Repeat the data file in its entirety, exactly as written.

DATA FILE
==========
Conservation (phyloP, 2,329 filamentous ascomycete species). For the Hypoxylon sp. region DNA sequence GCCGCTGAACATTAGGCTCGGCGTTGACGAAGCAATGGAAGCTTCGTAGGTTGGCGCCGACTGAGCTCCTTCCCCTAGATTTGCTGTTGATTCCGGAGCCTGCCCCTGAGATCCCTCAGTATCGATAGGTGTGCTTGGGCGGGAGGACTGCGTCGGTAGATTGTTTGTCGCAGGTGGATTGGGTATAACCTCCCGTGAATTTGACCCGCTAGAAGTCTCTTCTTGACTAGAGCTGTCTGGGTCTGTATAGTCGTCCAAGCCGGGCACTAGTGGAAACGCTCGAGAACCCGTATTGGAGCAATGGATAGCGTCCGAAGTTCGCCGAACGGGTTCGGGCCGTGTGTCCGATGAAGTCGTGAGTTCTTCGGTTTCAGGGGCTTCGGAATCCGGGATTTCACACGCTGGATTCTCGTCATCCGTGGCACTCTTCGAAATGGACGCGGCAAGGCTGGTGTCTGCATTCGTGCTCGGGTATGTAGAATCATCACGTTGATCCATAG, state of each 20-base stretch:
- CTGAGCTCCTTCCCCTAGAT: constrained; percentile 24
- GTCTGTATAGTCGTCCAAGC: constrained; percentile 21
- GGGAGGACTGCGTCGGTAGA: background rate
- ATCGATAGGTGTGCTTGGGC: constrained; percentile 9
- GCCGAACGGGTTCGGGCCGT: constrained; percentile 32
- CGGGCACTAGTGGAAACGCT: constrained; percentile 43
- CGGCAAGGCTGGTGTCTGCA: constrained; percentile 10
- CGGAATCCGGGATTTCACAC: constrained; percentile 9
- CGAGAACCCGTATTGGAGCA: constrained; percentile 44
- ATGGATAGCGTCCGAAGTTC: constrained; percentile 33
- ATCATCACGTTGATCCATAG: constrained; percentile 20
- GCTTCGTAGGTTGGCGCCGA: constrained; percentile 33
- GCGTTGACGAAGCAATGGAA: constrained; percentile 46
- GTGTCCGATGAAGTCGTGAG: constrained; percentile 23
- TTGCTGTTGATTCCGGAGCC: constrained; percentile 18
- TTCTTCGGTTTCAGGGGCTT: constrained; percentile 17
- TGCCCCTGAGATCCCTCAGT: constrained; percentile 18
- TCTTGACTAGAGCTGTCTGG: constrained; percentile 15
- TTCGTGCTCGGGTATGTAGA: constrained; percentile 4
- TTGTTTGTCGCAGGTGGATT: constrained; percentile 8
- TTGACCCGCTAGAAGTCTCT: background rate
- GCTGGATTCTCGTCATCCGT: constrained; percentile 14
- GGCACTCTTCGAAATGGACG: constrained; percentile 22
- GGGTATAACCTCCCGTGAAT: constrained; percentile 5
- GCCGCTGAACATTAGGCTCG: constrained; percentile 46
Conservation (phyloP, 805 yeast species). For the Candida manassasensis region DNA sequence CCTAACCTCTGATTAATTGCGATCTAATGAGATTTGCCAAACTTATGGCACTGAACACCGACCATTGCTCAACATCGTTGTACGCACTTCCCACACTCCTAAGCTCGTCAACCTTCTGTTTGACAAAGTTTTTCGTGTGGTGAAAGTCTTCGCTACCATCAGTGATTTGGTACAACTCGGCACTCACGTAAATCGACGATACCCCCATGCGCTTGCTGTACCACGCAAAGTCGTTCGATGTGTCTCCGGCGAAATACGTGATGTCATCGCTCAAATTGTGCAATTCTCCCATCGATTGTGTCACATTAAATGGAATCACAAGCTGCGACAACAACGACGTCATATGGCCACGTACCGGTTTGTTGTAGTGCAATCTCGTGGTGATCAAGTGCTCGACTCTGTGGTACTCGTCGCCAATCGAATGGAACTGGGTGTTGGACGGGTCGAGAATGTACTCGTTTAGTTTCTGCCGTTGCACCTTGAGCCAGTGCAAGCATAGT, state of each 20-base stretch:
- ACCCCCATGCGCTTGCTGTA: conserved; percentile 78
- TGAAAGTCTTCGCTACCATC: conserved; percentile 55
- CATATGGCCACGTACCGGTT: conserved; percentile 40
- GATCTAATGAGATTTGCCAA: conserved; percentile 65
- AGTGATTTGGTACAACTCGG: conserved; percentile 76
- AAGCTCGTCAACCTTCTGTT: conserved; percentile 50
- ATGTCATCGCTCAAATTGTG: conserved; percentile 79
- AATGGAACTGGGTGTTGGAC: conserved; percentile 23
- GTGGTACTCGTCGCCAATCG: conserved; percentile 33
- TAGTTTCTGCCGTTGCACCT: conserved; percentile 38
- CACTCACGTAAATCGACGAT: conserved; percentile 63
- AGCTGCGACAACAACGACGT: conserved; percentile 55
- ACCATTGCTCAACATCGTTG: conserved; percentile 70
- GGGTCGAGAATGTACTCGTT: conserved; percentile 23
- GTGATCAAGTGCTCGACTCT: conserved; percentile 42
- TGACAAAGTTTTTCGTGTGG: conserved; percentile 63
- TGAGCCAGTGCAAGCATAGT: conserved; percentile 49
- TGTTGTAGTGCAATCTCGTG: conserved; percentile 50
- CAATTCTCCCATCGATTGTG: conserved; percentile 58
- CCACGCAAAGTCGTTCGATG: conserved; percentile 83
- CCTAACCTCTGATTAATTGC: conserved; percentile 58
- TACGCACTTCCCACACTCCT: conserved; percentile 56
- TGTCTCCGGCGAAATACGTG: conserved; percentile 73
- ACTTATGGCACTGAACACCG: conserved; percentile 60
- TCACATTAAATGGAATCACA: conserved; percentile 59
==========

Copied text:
Conservation (phyloP, 2,329 filamentous ascomycete species). For the Hypoxylon sp. region DNA sequence GCCGCTGAACATTAGGCTCGGCGTTGACGAAGCAATGGAAGCTTCGTAGGTTGGCGCCGACTGAGCTCCTTCCCCTAGATTTGCTGTTGATTCCGGAGCCTGCCCCTGAGATCCCTCAGTATCGATAGGTGTGCTTGGGCGGGAGGACTGCGTCGGTAGATTGTTTGTCGCAGGTGGATTGGGTATAACCTCCCGTGAATTTGACCCGCTAGAAGTCTCTTCTTGACTAGAGCTGTCTGGGTCTGTATAGTCGTCCAAGCCGGGCACTAGTGGAAACGCTCGAGAACCCGTATTGGAGCAATGGATAGCGTCCGAAGTTCGCCGAACGGGTTCGGGCCGTGTGTCCGATGAAGTCGTGAGTTCTTCGGTTTCAGGGGCTTCGGAATCCGGGATTTCACACGCTGGATTCTCGTCATCCGTGGCACTCTTCGAAATGGACGCGGCAAGGCTGGTGTCTGCATTCGTGCTCGGGTATGTAGAATCATCACGTTGATCCATAG, state of each 20-base stretch:
- CTGAGCTCCTTCCCCTAGAT: constrained; percentile 24
- GTCTGTATAGTCGTCCAAGC: constrained; percentile 21
- GGGAGGACTGCGTCGGTAGA: background rate
- ATCGATAGGTGTGCTTGGGC: constrained; percentile 9
- GCCGAACGGGTTCGGGCCGT: constrained; percentile 32
- CGGGCACTAGTGGAAACGCT: constrained; percentile 43
- CGGCAAGGCTGGTGTCTGCA: constrained; percentile 10
- CGGAATCCGGGATTTCACAC: constrained; percentile 9
- CGAGAACCCGTATTGGAGCA: constrained; percentile 44
- ATGGATAGCGTCCGAAGTTC: constrained; percentile 33
- ATCATCACGTTGATCCATAG: constrained; percentile 20
- GCTTCGTAGGTTGGCGCCGA: constrained; percentile 33
- GCGTTGACGAAGCAATGGAA: constrained; percentile 46
- GTGTCCGATGAAGTCGTGAG: constrained; percentile 23
- TTGCTGTTGATTCCGGAGCC: constrained; percentile 18
- TTCTTCGGTTTCAGGGGCTT: constrained; percentile 17
- TGCCCCTGAGATCCCTCAGT: constrained; percentile 18
- TCTTGACTAGAGCTGTCTGG: constrained; percentile 15
- TTCGTGCTCGGGTATGTAGA: constrained; percentile 4
- TTGTTTGTCGCAGGTGGATT: constrained; percentile 8
- TTGACCCGCTAGAAGTCTCT: background rate
- GCTGGATTCTCGTCATCCGT: constrained; percentile 14
- GGCACTCTTCGAAATGGACG: constrained; percentile 22
- GGGTATAACCTCCCGTGAAT: constrained; percentile 5
- GCCGCTGAACATTAGGCTCG: constrained; percentile 46
Conservation (phyloP, 805 yeast species). For the Candida manassasensis region DNA sequence CCTAACCTCTGATTAATTGCGATCTAATGAGATTTGCCAAACTTATGGCACTGAACACCGACCATTGCTCAACATCGTTGTACGCACTTCCCACACTCCTAAGCTCGTCAACCTTCTGTTTGACAAAGTTTTTCGTGTGGTGAAAGTCTTCGCTACCATCAGTGATTTGGTACAACTCGGCACTCACGTAAATCGACGATACCCCCATGCGCTTGCTGTACCACGCAAAGTCGTTCGATGTGTCTCCGGCGAAATACGTGATGTCATCGCTCAAATTGTGCAATTCTCCCATCGATTGTGTCACATTAAATGGAATCACAAGCTGCGACAACAACGACGTCATATGGCCACGTACCGGTTTGTTGTAGTGCAATCTCGTGGTGATCAAGTGCTCGACTCTGTGGTACTCGTCGCCAATCGAATGGAACTGGGTGTTGGACGGGTCGAGAATGTACTCGTTTAGTTTCTGCCGTTGCACCTTGAGCCAGTGCAAGCATAGT, state of each 20-base stretch:
- ACCCCCATGCGCTTGCTGTA: conserved; percentile 78
- TGAAAGTCTTCGCTACCATC: conserved; percentile 55
- CATATGGCCACGTACCGGTT: conserved; percentile 40
- GATCTAATGAGATTTGCCAA: conserved; percentile 65
- AGTGATTTGGTACAACTCGG: conserved; percentile 76
- AAGCTCGTCAACCTTCTGTT: conserved; percentile 50
- ATGTCATCGCTCAAATTGTG: conserved; percentile 79
- AATGGAACTGGGTGTTGGAC: conserved; percentile 23
- GTGGTACTCGTCGCCAATCG: conserved; percentile 33
- TAGTTTCTGCCGTTGCACCT: conserved; percentile 38
- CACTCACGTAAATCGACGAT: conserved; percentile 63
- AGCTGCGACAACAACGACGT: conserved; percentile 55
- ACCATTGCTCAACATCGTTG: conserved; percentile 70
- GGGTCGAGAATGTACTCGTT: conserved; percentile 23
- GTGATCAAGTGCTCGACTCT: conserved; percentile 42
- TGACAAAGTTTTTCGTGTGG: conserved; percentile 63
- TGAGCCAGTGCAAGCATAGT: conserved; percentile 49
- TGTTGTAGTGCAATCTCGTG: conserved; percentile 50
- CAATTCTCCCATCGATTGTG: conserved; percentile 58
- CCACGCAAAGTCGTTCGATG: conserved; percentile 83
- CCTAACCTCTGATTAATTGC: conserved; percentile 58
- TACGCACTTCCCACACTCCT: conserved; percentile 56
- TGTCTCCGGCGAAATACGTG: conserved; percentile 73
- ACTTATGGCACTGAACACCG: conserved; percentile 60
- TCACATTAAATGGAATCACA: conserved; percentile 59